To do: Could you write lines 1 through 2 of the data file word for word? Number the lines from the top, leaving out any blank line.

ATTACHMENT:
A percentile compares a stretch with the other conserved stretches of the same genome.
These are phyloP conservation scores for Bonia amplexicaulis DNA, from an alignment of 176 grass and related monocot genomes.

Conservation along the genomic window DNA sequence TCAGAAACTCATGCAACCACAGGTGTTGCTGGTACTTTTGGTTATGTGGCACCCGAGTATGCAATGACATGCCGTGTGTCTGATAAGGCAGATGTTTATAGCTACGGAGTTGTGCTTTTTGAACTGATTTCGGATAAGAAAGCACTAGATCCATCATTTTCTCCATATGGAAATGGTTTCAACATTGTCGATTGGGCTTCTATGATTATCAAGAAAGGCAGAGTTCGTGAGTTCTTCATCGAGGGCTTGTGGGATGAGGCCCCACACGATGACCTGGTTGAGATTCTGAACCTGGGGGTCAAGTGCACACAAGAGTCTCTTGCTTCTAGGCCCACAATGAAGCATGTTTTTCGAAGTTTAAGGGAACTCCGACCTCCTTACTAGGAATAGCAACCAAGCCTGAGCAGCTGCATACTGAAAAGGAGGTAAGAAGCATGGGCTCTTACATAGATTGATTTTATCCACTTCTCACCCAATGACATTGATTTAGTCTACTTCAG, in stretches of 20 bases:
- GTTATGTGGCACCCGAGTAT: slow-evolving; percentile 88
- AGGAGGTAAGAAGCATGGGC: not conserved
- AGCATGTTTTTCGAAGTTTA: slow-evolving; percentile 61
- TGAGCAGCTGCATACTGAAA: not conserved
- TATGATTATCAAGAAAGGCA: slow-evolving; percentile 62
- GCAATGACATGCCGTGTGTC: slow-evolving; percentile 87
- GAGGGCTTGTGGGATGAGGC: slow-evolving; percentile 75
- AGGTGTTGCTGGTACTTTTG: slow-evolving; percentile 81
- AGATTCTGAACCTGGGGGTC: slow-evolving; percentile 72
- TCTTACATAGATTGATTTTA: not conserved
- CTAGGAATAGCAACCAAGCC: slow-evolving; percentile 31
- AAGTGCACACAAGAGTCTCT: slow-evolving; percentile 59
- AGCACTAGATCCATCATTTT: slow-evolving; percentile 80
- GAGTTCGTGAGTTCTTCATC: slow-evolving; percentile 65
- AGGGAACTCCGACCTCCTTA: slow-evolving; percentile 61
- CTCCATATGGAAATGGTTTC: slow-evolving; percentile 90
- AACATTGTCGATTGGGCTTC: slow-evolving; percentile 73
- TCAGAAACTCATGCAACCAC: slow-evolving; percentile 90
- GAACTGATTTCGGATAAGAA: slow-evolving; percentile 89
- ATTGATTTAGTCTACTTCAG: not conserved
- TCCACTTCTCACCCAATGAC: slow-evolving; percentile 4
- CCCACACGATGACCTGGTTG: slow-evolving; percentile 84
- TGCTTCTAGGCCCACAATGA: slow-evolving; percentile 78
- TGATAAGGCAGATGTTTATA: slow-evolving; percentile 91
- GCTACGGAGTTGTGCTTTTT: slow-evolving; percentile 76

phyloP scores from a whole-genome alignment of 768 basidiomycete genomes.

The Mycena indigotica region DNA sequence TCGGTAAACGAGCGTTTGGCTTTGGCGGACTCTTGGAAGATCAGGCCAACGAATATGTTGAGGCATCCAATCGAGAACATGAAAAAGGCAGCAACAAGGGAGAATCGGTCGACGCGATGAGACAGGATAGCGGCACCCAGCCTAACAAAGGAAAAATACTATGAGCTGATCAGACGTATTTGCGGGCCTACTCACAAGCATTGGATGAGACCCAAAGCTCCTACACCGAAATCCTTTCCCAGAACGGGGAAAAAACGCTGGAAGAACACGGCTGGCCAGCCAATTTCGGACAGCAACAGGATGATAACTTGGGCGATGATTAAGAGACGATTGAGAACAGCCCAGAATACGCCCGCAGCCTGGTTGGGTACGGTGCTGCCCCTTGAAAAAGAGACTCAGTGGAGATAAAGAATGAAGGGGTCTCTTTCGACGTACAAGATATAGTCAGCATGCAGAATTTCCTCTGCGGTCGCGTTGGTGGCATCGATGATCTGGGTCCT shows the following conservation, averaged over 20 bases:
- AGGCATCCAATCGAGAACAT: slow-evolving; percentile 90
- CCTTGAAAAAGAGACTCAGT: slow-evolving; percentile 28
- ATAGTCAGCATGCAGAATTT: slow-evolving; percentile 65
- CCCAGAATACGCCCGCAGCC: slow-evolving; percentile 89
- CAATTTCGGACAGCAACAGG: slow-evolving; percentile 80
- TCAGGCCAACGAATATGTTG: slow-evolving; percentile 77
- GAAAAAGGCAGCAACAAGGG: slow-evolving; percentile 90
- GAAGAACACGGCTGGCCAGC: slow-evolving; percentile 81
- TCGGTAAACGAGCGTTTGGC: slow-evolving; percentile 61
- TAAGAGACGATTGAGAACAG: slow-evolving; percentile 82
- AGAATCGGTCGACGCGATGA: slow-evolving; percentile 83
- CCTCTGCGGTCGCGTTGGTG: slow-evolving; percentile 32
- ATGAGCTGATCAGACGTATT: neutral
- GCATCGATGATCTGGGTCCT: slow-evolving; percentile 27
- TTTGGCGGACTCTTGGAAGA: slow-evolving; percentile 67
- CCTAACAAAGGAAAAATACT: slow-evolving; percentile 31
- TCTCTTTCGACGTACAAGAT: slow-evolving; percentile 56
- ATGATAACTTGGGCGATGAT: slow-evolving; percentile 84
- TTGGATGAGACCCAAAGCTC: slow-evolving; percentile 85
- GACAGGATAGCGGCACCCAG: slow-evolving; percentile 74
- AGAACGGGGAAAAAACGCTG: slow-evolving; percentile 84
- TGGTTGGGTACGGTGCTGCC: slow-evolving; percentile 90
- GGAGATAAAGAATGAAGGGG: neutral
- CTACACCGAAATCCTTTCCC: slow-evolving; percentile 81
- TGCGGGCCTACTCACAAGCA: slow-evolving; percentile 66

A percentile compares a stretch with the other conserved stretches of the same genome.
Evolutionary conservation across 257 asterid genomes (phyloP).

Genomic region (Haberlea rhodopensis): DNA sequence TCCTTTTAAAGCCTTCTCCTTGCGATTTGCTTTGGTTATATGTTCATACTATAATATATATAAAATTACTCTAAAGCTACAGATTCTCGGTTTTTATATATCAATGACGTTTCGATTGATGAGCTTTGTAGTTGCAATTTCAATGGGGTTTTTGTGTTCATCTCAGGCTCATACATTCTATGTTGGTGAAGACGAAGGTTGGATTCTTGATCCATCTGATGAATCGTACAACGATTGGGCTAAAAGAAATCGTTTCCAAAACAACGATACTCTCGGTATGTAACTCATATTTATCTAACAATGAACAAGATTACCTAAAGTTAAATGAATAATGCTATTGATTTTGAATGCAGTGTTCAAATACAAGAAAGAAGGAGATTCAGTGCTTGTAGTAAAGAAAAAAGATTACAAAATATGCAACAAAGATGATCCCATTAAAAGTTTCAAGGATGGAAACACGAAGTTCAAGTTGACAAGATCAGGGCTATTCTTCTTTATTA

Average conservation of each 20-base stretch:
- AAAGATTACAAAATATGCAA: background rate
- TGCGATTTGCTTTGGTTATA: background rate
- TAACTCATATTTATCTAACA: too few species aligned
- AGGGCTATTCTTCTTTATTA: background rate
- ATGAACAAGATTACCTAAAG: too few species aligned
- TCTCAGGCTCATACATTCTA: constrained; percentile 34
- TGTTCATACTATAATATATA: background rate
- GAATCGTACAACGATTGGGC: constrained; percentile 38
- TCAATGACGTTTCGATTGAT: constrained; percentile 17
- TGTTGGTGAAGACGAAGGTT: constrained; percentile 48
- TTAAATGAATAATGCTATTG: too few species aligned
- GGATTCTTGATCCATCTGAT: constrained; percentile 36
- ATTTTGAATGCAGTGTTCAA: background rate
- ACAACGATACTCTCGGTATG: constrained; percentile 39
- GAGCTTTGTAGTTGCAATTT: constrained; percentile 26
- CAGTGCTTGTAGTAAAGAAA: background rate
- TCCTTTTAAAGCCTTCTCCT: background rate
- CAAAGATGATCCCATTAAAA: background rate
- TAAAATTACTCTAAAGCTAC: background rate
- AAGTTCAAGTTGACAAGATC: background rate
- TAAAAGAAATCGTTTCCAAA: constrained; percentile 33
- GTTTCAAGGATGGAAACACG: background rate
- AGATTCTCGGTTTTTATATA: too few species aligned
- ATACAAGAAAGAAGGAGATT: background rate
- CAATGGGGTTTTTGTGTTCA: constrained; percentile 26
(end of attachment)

A percentile compares a stretch with the other conserved stretches of the same genome.
These are phyloP conservation scores for Bonia amplexicaulis DNA, from an alignment of 176 grass and related monocot genomes.